published Thursday, October 4th, 2012

Protect kids' Internet privacy

Justin Bieber, Selena Gomez, Rihanna and Demi Lovato might not be familiar to many adults, but hordes of U.S. adolescents idolize the pop performers. Such hero-worship is not new. What is new is the unprecedented opportunity that the Internet offers kids to interact — indirectly, to be sure — with the larger-than-life figures they adore. Such access, unfortunately, is not always benign. An agreement by the operator of fan websites for the four stars to pay a $1 million civil penalty for violating federal children's online privacy rules is a case in point.

Artist Arena will pay, but it neither admitted nor denied Federal trade Commission allegations that the firm had collected personal information — names, physical and e-mail addresses, birth dates and cell phone numbers — of more than 100,000 children under 12 without their parents permission. That violates the Children's Online Privacy Protection Act that requires website operators to notify parents and to obtain verifiable parental consent before the collection, use or disclosure of personal data about children younger than 13. It is a sound law, but one under siege.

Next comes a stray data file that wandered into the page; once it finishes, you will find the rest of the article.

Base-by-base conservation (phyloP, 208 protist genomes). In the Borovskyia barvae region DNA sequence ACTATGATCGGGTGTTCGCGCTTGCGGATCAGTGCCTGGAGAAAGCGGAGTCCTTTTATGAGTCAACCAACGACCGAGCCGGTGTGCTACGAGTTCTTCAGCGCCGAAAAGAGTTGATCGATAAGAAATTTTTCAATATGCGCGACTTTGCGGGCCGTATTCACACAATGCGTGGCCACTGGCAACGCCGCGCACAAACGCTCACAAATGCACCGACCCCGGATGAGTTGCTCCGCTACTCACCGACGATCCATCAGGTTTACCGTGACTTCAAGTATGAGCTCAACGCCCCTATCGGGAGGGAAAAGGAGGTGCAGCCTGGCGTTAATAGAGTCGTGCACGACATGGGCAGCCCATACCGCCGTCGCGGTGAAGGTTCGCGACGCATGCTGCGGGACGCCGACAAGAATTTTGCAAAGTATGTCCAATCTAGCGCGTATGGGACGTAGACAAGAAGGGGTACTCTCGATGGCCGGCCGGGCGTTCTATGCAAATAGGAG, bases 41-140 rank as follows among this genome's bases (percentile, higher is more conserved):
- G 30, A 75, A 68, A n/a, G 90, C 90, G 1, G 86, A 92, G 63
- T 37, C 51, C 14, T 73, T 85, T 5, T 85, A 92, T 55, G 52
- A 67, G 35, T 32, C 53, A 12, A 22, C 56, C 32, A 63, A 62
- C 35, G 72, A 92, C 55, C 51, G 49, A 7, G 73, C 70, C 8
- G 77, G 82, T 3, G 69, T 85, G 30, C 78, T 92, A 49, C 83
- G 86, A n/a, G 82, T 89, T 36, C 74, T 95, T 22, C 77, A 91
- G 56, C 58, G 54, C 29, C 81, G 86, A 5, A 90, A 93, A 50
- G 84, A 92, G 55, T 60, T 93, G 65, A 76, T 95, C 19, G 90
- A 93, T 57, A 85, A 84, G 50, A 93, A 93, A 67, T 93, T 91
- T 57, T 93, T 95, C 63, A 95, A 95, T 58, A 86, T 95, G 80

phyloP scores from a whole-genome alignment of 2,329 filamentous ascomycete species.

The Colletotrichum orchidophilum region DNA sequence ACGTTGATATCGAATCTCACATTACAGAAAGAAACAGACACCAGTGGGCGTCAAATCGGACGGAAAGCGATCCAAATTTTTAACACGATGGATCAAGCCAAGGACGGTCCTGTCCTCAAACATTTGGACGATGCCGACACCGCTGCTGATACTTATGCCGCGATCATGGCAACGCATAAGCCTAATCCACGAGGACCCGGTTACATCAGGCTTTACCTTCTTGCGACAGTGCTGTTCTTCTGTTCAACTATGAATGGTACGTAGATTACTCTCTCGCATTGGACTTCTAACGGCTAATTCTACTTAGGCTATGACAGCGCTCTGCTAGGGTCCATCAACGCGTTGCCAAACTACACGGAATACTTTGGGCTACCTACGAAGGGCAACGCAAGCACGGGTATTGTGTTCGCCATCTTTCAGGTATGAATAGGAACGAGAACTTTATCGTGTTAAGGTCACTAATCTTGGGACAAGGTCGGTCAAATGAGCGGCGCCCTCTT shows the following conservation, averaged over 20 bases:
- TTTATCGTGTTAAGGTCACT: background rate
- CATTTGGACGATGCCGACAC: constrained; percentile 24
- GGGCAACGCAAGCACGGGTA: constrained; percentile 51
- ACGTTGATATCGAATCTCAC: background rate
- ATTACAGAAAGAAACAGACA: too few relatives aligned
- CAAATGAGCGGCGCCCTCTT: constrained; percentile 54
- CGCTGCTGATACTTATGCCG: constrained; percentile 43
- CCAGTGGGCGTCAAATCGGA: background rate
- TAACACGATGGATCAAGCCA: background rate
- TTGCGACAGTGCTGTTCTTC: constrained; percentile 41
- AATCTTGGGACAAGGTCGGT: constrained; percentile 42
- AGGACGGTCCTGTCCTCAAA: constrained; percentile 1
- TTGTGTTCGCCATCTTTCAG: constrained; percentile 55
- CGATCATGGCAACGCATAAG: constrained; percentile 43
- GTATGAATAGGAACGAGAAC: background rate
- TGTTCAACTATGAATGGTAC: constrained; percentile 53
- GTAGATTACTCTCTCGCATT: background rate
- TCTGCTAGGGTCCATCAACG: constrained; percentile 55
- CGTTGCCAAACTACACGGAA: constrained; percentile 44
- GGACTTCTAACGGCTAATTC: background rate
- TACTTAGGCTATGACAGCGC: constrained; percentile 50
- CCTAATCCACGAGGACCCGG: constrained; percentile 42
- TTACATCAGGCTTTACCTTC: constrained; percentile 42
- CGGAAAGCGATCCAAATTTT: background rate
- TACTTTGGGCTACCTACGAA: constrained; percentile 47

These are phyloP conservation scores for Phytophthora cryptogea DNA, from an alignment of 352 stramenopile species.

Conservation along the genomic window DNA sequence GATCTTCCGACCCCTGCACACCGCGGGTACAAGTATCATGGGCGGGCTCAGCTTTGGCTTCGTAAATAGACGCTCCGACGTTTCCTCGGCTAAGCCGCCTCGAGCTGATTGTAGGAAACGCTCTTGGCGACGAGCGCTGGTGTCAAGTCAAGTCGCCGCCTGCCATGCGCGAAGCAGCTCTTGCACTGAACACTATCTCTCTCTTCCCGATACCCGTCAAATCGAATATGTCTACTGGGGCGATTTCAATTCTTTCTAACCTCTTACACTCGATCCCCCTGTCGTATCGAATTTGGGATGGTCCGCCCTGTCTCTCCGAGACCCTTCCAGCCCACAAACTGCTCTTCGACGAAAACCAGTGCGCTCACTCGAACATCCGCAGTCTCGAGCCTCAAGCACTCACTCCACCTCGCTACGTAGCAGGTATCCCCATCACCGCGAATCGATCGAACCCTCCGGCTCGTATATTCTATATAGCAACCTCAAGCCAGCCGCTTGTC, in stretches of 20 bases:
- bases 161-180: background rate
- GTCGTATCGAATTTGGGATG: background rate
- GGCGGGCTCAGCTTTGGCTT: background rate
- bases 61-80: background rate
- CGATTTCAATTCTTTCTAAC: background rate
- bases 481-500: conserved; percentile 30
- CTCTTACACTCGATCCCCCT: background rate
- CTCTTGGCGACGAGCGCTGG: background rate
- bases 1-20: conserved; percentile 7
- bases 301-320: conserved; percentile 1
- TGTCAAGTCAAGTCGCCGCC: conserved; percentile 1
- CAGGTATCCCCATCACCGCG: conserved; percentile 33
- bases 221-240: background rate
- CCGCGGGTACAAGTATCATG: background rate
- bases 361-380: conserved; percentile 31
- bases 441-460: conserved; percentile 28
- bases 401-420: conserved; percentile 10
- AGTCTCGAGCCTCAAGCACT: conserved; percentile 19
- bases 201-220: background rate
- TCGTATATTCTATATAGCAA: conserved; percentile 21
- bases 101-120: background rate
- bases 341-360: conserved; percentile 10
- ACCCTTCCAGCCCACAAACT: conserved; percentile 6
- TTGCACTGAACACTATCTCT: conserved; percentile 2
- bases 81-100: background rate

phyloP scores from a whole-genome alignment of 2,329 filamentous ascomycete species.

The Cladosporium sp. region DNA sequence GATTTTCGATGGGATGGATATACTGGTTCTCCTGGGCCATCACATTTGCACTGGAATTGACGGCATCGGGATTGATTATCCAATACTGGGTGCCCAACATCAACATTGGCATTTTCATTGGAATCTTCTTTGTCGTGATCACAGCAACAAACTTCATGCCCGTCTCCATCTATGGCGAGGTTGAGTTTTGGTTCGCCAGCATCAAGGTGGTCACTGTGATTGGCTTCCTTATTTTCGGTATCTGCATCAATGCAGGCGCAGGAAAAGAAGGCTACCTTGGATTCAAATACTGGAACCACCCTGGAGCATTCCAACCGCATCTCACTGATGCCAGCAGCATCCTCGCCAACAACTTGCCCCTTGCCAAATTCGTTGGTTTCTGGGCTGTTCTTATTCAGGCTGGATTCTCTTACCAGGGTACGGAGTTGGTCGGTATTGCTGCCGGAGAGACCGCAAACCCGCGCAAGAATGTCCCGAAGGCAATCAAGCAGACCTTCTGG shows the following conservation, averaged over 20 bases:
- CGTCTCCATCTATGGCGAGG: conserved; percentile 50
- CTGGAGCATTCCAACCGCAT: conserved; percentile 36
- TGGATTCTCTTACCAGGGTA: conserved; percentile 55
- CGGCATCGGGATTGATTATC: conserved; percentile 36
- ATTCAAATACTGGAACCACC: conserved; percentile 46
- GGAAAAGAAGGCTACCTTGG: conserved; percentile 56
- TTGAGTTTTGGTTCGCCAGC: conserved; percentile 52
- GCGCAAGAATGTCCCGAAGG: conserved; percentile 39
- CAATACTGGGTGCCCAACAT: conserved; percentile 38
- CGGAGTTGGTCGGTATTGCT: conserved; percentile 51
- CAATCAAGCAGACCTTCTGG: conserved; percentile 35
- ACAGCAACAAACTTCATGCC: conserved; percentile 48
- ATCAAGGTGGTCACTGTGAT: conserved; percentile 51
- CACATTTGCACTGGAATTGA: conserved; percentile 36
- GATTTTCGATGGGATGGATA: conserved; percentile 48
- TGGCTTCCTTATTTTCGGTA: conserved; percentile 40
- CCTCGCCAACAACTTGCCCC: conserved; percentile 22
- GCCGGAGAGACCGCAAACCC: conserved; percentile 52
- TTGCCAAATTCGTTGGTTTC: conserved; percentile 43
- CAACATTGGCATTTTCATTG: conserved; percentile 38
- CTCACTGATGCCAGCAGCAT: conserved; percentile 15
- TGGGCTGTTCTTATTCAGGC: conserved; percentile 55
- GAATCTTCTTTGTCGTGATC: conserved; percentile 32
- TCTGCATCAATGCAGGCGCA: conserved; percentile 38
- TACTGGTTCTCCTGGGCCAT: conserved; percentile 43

Artist Arena fan club and fan newsletter websites asked users to submit personal details in order to join the club or receive newsletters. Most star-struck kids willingly do so. That's understandable. Most elementary-school age youngsters — the 12-and-under crowd — are savvy enough to use the Internet skillfully, but not yet wise enough to understand the possible ramifications of providing what must seem to them relatively harmless information to a website. The privacy law is designed to address that situation by requiring parental involvement.

The fan club operator clearly overstepped legal bounds. It had to know the age of youngsters signing up on the Internet — it asked for a birth date, after all — but the company nevertheless collected the information and upon receipt of a completed form sent the child an on-screen message reading "registration successful." Parents were notified via email that their consent was needed to complete the registration, but the request was moot. By then, the company already had obtained and presumably stored the kids' private information.

The civil penalty still must be ratified in court, but it should stand as a lesson to those who would use youngsters' affinity for and trust of the Internet to their own ends. Current rules that provide online privacy protection for children are being eroded by the on-going development of new apps and increasingly sophisticated technology. Stronger laws and enforcement on data-collection regarding children via the Internet are needed.

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